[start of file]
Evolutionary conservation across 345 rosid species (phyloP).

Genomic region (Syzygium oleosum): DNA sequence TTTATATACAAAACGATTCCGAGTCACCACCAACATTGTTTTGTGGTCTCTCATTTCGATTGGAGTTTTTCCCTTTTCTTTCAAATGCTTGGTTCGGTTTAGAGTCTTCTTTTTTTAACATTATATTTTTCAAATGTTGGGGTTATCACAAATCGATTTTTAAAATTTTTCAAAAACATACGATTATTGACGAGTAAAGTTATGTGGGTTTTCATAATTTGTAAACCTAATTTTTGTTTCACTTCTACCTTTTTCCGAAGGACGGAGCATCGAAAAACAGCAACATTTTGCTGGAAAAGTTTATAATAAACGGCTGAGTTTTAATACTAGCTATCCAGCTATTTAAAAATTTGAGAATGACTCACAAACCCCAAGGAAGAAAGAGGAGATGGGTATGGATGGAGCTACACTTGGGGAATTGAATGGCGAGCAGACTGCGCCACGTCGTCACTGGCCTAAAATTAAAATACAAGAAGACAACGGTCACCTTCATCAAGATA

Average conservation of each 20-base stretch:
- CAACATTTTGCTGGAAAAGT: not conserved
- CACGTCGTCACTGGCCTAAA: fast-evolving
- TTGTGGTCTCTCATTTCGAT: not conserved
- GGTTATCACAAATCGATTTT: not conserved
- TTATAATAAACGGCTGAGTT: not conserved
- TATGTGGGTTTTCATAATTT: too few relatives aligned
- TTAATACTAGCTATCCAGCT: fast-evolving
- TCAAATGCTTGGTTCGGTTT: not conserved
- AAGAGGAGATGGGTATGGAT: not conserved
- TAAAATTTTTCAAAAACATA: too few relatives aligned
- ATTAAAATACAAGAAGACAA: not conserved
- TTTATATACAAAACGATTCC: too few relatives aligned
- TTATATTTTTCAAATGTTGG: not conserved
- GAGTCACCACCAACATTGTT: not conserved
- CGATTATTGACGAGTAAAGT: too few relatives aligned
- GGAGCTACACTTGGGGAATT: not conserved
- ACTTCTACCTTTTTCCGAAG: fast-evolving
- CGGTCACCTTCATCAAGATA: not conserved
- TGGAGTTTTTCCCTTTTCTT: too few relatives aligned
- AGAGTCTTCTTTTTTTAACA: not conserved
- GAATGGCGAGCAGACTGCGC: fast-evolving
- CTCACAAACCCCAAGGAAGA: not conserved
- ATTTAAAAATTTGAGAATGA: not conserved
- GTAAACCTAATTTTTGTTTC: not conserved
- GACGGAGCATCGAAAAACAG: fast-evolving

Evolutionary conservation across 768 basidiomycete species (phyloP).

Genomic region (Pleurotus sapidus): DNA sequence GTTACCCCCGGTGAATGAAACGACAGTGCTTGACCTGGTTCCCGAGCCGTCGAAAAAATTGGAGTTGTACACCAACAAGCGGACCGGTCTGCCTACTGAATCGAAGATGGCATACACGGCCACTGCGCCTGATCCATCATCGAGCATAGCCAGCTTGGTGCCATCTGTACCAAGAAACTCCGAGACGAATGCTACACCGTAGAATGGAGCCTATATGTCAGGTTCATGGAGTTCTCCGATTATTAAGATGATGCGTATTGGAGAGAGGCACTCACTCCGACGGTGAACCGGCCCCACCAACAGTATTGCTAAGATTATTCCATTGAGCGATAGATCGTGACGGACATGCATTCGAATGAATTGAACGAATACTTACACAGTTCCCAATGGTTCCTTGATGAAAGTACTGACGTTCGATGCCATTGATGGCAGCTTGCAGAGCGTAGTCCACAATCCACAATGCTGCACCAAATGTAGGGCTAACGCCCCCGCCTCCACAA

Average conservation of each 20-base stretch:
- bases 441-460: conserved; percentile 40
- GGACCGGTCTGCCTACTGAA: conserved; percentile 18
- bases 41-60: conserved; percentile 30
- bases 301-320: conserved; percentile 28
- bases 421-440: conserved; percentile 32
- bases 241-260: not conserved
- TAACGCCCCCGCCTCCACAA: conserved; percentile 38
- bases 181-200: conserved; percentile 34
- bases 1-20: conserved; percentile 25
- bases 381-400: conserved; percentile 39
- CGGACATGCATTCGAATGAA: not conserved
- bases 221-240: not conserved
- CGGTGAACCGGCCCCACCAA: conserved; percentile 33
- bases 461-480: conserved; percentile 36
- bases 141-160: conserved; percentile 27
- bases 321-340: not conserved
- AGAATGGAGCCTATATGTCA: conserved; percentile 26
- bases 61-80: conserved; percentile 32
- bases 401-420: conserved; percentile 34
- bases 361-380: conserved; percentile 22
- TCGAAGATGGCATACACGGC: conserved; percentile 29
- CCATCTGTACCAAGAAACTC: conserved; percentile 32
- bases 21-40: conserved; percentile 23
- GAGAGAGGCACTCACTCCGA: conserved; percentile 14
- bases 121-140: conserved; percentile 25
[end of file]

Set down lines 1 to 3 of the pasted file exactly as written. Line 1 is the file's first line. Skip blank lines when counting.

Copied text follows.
Evolutionary conservation across 345 rosid species (phyloP).

Genomic region (Syzygium oleosum): DNA sequence TTTATATACAAAACGATTCCGAGTCACCACCAACATTGTTTTGTGGTCTCTCATTTCGATTGGAGTTTTTCCCTTTTCTTTCAAATGCTTGGTTCGGTTTAGAGTCTTCTTTTTTTAACATTATATTTTTCAAATGTTGGGGTTATCACAAATCGATTTTTAAAATTTTTCAAAAACATACGATTATTGACGAGTAAAGTTATGTGGGTTTTCATAATTTGTAAACCTAATTTTTGTTTCACTTCTACCTTTTTCCGAAGGACGGAGCATCGAAAAACAGCAACATTTTGCTGGAAAAGTTTATAATAAACGGCTGAGTTTTAATACTAGCTATCCAGCTATTTAAAAATTTGAGAATGACTCACAAACCCCAAGGAAGAAAGAGGAGATGGGTATGGATGGAGCTACACTTGGGGAATTGAATGGCGAGCAGACTGCGCCACGTCGTCACTGGCCTAAAATTAAAATACAAGAAGACAACGGTCACCTTCATCAAGATA

Average conservation of each 20-base stretch: